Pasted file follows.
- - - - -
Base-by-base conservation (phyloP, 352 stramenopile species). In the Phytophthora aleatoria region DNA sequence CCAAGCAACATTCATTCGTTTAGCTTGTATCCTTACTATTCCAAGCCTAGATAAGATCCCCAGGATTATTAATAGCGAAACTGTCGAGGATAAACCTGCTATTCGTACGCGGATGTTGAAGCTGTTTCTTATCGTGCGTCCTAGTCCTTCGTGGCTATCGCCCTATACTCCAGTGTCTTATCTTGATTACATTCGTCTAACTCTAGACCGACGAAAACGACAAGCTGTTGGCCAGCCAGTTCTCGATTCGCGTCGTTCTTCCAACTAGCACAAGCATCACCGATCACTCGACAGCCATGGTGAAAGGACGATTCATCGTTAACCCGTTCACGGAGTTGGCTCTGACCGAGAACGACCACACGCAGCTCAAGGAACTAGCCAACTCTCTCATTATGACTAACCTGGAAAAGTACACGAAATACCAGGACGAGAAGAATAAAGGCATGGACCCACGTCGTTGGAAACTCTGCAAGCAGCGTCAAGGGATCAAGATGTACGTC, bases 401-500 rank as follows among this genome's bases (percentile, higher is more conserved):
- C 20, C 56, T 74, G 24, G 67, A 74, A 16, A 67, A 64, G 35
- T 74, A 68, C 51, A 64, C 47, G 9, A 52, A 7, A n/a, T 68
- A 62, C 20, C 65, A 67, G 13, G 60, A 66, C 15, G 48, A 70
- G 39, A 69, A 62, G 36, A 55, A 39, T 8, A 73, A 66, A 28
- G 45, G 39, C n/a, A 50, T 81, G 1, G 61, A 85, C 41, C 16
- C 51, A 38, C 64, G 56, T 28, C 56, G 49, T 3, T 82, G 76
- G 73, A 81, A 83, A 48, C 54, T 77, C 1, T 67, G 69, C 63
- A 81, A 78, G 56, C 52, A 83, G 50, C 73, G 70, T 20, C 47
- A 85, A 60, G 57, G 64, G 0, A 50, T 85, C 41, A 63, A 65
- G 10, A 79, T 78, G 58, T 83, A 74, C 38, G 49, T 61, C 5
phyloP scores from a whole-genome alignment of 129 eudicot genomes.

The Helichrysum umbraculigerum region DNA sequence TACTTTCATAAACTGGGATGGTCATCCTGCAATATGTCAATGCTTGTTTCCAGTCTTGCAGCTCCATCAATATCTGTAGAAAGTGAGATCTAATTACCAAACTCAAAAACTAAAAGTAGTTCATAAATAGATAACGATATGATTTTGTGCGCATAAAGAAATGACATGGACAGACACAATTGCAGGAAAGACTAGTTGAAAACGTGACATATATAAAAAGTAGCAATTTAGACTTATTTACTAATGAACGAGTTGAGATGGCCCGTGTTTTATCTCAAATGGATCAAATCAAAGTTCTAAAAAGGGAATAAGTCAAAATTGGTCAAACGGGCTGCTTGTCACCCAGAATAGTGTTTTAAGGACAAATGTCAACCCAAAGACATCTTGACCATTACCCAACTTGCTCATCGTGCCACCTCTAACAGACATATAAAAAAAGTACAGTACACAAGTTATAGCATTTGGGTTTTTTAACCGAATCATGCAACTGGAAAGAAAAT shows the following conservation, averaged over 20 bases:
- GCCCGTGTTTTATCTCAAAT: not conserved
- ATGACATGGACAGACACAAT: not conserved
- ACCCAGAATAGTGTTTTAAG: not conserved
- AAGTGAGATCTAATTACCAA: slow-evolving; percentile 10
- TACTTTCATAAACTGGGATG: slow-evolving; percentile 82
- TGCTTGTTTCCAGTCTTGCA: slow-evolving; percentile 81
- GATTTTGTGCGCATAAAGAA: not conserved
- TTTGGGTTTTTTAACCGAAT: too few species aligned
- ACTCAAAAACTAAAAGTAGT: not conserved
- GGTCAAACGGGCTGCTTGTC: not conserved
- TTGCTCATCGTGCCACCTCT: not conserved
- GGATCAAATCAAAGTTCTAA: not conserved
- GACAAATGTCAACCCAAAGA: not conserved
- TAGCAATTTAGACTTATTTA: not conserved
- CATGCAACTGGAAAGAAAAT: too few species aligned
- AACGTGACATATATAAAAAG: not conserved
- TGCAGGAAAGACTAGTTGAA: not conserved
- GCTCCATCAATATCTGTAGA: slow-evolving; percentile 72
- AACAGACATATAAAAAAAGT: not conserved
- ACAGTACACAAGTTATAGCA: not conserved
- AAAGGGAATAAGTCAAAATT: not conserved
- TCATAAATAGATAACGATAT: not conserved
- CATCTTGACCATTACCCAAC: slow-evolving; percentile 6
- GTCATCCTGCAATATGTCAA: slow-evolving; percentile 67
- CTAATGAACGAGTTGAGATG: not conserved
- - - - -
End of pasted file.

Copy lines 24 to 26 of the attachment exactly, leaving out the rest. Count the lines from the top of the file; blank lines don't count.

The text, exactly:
- TTGCTCATCGTGCCACCTCT: not conserved
- GGATCAAATCAAAGTTCTAA: not conserved
- GACAAATGTCAACCCAAAGA: not conserved